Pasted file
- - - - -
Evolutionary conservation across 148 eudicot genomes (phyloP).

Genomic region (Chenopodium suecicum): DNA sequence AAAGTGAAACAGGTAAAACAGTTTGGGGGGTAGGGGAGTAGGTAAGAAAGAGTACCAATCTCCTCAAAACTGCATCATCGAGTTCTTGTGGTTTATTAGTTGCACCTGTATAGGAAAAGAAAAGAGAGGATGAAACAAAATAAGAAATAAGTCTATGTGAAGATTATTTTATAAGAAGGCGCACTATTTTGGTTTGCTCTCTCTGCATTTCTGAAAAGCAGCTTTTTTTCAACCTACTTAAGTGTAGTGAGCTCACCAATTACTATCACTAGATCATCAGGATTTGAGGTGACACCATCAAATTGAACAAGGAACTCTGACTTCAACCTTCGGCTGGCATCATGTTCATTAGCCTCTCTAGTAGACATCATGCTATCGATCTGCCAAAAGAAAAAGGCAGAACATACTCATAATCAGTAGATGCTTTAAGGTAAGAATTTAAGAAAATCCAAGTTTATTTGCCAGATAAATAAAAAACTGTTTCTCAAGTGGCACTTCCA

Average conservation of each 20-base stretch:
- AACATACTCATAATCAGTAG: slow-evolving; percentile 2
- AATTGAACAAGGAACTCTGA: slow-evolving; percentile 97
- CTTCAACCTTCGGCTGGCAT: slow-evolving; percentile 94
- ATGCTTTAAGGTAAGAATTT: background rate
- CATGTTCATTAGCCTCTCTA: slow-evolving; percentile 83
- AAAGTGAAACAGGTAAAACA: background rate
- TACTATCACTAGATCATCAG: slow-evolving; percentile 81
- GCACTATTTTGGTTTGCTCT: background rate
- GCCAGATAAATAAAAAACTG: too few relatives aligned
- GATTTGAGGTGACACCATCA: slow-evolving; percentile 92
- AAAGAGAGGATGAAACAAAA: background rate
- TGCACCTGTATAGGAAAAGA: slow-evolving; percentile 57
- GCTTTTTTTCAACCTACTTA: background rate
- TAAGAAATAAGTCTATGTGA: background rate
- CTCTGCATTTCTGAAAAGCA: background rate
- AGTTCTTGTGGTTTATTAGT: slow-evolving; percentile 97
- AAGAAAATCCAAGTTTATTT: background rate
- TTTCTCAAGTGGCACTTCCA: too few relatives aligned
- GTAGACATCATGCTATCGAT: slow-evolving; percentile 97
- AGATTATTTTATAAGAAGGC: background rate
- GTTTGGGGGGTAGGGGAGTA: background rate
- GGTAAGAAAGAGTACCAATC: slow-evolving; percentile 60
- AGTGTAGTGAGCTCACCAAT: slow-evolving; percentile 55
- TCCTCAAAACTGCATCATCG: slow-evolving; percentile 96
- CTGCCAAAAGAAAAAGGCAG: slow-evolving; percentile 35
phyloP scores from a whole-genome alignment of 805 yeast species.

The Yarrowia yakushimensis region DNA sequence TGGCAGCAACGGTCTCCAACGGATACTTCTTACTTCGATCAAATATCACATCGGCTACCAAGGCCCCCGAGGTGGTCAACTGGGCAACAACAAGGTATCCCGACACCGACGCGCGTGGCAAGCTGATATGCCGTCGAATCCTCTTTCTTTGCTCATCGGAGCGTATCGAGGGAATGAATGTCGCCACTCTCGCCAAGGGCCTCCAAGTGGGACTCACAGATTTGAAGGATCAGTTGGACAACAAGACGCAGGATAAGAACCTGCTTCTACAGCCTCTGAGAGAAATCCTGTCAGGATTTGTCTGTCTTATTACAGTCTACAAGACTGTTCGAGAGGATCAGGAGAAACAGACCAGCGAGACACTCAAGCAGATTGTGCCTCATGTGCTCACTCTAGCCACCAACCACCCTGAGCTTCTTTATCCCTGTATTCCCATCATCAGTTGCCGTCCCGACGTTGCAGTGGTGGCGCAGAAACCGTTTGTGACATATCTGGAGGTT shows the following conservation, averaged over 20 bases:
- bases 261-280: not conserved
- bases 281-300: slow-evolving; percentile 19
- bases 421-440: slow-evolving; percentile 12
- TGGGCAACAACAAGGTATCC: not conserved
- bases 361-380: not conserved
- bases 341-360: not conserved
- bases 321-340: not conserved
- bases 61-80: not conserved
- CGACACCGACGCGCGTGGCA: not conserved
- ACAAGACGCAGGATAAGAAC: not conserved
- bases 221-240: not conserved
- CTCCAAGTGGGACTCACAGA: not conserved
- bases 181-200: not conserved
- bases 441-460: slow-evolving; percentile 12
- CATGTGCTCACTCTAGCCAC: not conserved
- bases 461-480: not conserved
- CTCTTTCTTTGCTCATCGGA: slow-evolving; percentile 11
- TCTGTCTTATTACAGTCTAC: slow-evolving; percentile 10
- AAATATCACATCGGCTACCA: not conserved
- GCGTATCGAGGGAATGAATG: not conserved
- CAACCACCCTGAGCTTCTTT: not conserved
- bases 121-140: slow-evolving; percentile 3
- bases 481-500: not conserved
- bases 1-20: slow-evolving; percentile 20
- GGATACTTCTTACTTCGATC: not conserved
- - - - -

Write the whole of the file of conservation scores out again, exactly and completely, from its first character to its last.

Evolutionary conservation across 148 eudicot genomes (phyloP).

Genomic region (Chenopodium suecicum): DNA sequence AAAGTGAAACAGGTAAAACAGTTTGGGGGGTAGGGGAGTAGGTAAGAAAGAGTACCAATCTCCTCAAAACTGCATCATCGAGTTCTTGTGGTTTATTAGTTGCACCTGTATAGGAAAAGAAAAGAGAGGATGAAACAAAATAAGAAATAAGTCTATGTGAAGATTATTTTATAAGAAGGCGCACTATTTTGGTTTGCTCTCTCTGCATTTCTGAAAAGCAGCTTTTTTTCAACCTACTTAAGTGTAGTGAGCTCACCAATTACTATCACTAGATCATCAGGATTTGAGGTGACACCATCAAATTGAACAAGGAACTCTGACTTCAACCTTCGGCTGGCATCATGTTCATTAGCCTCTCTAGTAGACATCATGCTATCGATCTGCCAAAAGAAAAAGGCAGAACATACTCATAATCAGTAGATGCTTTAAGGTAAGAATTTAAGAAAATCCAAGTTTATTTGCCAGATAAATAAAAAACTGTTTCTCAAGTGGCACTTCCA

Average conservation of each 20-base stretch:
- AACATACTCATAATCAGTAG: slow-evolving; percentile 2
- AATTGAACAAGGAACTCTGA: slow-evolving; percentile 97
- CTTCAACCTTCGGCTGGCAT: slow-evolving; percentile 94
- ATGCTTTAAGGTAAGAATTT: background rate
- CATGTTCATTAGCCTCTCTA: slow-evolving; percentile 83
- AAAGTGAAACAGGTAAAACA: background rate
- TACTATCACTAGATCATCAG: slow-evolving; percentile 81
- GCACTATTTTGGTTTGCTCT: background rate
- GCCAGATAAATAAAAAACTG: too few relatives aligned
- GATTTGAGGTGACACCATCA: slow-evolving; percentile 92
- AAAGAGAGGATGAAACAAAA: background rate
- TGCACCTGTATAGGAAAAGA: slow-evolving; percentile 57
- GCTTTTTTTCAACCTACTTA: background rate
- TAAGAAATAAGTCTATGTGA: background rate
- CTCTGCATTTCTGAAAAGCA: background rate
- AGTTCTTGTGGTTTATTAGT: slow-evolving; percentile 97
- AAGAAAATCCAAGTTTATTT: background rate
- TTTCTCAAGTGGCACTTCCA: too few relatives aligned
- GTAGACATCATGCTATCGAT: slow-evolving; percentile 97
- AGATTATTTTATAAGAAGGC: background rate
- GTTTGGGGGGTAGGGGAGTA: background rate
- GGTAAGAAAGAGTACCAATC: slow-evolving; percentile 60
- AGTGTAGTGAGCTCACCAAT: slow-evolving; percentile 55
- TCCTCAAAACTGCATCATCG: slow-evolving; percentile 96
- CTGCCAAAAGAAAAAGGCAG: slow-evolving; percentile 35
phyloP scores from a whole-genome alignment of 805 yeast species.

The Yarrowia yakushimensis region DNA sequence TGGCAGCAACGGTCTCCAACGGATACTTCTTACTTCGATCAAATATCACATCGGCTACCAAGGCCCCCGAGGTGGTCAACTGGGCAACAACAAGGTATCCCGACACCGACGCGCGTGGCAAGCTGATATGCCGTCGAATCCTCTTTCTTTGCTCATCGGAGCGTATCGAGGGAATGAATGTCGCCACTCTCGCCAAGGGCCTCCAAGTGGGACTCACAGATTTGAAGGATCAGTTGGACAACAAGACGCAGGATAAGAACCTGCTTCTACAGCCTCTGAGAGAAATCCTGTCAGGATTTGTCTGTCTTATTACAGTCTACAAGACTGTTCGAGAGGATCAGGAGAAACAGACCAGCGAGACACTCAAGCAGATTGTGCCTCATGTGCTCACTCTAGCCACCAACCACCCTGAGCTTCTTTATCCCTGTATTCCCATCATCAGTTGCCGTCCCGACGTTGCAGTGGTGGCGCAGAAACCGTTTGTGACATATCTGGAGGTT shows the following conservation, averaged over 20 bases:
- bases 261-280: not conserved
- bases 281-300: slow-evolving; percentile 19
- bases 421-440: slow-evolving; percentile 12
- TGGGCAACAACAAGGTATCC: not conserved
- bases 361-380: not conserved
- bases 341-360: not conserved
- bases 321-340: not conserved
- bases 61-80: not conserved
- CGACACCGACGCGCGTGGCA: not conserved
- ACAAGACGCAGGATAAGAAC: not conserved
- bases 221-240: not conserved
- CTCCAAGTGGGACTCACAGA: not conserved
- bases 181-200: not conserved
- bases 441-460: slow-evolving; percentile 12
- CATGTGCTCACTCTAGCCAC: not conserved
- bases 461-480: not conserved
- CTCTTTCTTTGCTCATCGGA: slow-evolving; percentile 11
- TCTGTCTTATTACAGTCTAC: slow-evolving; percentile 10
- AAATATCACATCGGCTACCA: not conserved
- GCGTATCGAGGGAATGAATG: not conserved
- CAACCACCCTGAGCTTCTTT: not conserved
- bases 121-140: slow-evolving; percentile 3
- bases 481-500: not conserved
- bases 1-20: slow-evolving; percentile 20
- GGATACTTCTTACTTCGATC: not conserved